“I just feel more confident running the routes, knowing if I get open, he’s going to get it to me,” said Bradshaw, who expects to play defense at Virginia. “Not that I slacked on my routes last year, but it’s a good feeling now like I’m not just doing it to do it. There’s more of a purpose to it.”
After spraining his left hand and breaking the knuckle on his left pointer finger back in September, Gaithersburg right tackle Ben Rockwood had to get creative in his treatment of the injury. So before every practice and game, he first puts a glove on the hand and then wraps it with a thick knee pad. After those layers are applied, he has a trainer heavily wrap it all in tape, forming a club.
“I just forget about it when I play,” Rockwood said. “It hurts the day after, that’s for sure.”
Rockwood could easily quit on his team this time of season (he also suffered a high ankle sprain against Churchill four weeks ago), as this is the first Trojans’ team he has been on that is out of the playoff hunt in late October. Gaithersburg is 2-6, and has lost four straight. But the team continues to have one of Montgomery County’s best rushing offenses: Junior Solomon Vault has rushed for 1,087 yards and 16 touchdowns, and has run for 502 yards in the last three games alone.
The catalyst for Vault’s outbreak, at least according to Coach Kreg Kephart, has been the undersized (6-1, 225) but nasty Rockwood, whom Kephart believes is one of the best offensive lineman in the county. The senior has put off casting his mangled hand because he doesn’t want to limit his ability to block for Vault and he doesn’t want it to hinder his music career, which he said provides the real therapy for his injury.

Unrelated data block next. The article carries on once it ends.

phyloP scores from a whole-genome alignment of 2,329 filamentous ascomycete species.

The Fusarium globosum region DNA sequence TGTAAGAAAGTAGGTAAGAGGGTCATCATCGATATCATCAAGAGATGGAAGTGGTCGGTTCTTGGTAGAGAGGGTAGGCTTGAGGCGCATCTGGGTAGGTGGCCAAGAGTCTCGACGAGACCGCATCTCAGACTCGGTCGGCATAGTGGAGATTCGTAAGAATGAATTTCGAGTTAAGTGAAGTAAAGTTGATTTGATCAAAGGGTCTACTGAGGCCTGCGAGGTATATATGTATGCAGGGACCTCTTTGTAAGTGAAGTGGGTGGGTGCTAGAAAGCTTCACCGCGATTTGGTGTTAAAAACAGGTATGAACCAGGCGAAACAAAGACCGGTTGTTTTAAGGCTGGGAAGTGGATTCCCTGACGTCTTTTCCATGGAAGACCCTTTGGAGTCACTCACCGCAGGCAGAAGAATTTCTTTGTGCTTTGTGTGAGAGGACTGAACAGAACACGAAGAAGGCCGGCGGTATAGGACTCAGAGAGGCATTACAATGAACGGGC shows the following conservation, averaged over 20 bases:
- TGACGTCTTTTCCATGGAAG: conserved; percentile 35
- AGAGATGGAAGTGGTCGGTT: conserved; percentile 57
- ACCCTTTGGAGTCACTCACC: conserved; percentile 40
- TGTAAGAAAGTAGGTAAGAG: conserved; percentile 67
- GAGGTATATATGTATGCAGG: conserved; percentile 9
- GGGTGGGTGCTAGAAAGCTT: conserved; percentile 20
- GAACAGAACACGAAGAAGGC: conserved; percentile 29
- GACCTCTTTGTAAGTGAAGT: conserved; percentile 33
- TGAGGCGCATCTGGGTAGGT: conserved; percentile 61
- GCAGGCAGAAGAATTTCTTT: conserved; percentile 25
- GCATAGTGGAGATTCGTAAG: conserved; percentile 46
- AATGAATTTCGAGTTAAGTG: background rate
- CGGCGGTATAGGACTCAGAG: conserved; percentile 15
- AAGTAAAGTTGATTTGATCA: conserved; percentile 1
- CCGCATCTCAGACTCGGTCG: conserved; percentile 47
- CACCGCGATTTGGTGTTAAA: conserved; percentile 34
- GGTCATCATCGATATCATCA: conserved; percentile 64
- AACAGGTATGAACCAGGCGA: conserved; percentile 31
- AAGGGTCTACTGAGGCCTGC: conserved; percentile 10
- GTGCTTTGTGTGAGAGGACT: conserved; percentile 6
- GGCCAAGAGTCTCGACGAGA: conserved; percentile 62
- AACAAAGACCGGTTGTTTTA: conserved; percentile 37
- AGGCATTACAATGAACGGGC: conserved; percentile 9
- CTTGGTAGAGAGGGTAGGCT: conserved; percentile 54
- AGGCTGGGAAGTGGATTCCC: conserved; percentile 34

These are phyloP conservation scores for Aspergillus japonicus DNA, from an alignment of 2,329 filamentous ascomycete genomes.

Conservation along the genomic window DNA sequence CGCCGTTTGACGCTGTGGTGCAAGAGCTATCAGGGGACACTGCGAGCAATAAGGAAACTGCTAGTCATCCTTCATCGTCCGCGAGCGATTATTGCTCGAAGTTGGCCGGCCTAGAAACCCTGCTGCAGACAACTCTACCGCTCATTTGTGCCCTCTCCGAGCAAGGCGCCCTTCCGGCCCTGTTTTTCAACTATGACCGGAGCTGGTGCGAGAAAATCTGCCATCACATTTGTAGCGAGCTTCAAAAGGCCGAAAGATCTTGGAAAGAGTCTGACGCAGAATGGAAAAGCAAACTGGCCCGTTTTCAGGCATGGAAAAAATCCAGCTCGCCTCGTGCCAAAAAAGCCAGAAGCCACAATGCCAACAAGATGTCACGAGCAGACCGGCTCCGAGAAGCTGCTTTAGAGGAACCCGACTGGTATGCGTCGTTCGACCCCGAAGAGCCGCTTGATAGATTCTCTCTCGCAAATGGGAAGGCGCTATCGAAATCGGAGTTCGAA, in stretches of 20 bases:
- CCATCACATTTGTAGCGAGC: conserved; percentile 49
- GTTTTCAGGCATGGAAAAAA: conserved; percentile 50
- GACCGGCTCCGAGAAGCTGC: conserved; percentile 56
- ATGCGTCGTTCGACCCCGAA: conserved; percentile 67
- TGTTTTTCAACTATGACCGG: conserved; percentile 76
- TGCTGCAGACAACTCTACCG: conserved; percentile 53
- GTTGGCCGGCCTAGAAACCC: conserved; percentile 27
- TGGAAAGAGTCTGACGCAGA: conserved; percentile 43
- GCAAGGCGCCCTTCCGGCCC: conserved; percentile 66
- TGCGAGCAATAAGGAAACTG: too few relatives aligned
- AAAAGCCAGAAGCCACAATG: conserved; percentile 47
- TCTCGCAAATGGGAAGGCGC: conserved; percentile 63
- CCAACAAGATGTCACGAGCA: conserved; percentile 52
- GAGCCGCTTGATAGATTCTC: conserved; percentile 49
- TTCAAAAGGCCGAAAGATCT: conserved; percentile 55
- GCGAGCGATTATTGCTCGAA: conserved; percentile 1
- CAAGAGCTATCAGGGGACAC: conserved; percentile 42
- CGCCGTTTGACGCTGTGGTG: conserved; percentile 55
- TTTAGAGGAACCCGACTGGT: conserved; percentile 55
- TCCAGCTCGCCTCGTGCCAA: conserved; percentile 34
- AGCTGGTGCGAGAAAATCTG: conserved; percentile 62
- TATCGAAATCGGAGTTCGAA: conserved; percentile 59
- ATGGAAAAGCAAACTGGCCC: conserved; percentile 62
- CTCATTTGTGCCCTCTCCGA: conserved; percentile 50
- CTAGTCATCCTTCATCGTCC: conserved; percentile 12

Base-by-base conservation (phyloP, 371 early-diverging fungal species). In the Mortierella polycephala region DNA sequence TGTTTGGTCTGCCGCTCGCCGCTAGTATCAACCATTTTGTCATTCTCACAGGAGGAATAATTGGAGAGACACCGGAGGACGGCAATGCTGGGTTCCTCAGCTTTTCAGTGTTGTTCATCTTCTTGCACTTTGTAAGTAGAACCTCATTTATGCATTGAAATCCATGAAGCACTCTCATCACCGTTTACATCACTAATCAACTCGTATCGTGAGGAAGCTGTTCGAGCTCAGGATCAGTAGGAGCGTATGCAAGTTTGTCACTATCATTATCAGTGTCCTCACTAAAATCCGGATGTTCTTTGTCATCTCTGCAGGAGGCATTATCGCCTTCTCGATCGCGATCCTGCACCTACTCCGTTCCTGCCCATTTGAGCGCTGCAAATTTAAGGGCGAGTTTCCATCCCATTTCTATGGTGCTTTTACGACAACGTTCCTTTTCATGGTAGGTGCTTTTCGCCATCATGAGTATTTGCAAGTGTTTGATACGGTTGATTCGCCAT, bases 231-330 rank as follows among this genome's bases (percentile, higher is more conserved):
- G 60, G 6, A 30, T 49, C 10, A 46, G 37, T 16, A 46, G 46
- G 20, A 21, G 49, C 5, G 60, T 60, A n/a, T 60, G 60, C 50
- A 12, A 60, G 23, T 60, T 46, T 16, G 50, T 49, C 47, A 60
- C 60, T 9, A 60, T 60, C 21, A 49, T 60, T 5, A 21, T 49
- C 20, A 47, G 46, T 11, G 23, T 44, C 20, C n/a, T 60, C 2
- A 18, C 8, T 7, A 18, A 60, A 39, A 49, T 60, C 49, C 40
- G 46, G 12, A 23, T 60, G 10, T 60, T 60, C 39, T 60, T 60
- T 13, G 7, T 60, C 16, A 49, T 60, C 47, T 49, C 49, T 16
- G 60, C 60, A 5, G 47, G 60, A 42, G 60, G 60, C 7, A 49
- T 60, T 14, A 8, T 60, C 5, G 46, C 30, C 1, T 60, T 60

An accomplished cello player, Rockwood is also the bassist for the alt-metal band EastDear Park, which embarked on its first tour this summer and just last week finished recording its first album out of Indigo Studios in Bethesda. For Rockwood, most days this fall have ended around midnight at the studio, where he has devoted all of his time following grueling football practices.
“I didn’t play bass for the first two weeks [after the hand injury]. Bass has been a rehab for my hand,” Rockwood said. “I’ve just been playing, and it’s just been doing better and better, because it’s so much movement… There’s no pain in music.”
Rockwood’s college football prospects are limited, but the right tackle isn’t interested in pursuing the game after high school anyway. He’d rather chase finding the right label with his band – but only after finishing the Gaithersburg season the right way. The Trojans will meet No. 11 Quince Orchard (7-1) on Friday, and then close the season with Wootton (4-4) next week.
“The juniors pretty much just have to build for next year, try to win these next few games, try to get the best record possible,” Rockwood said. “Seniors, I guess just try to make these last few games as memorable as possible.”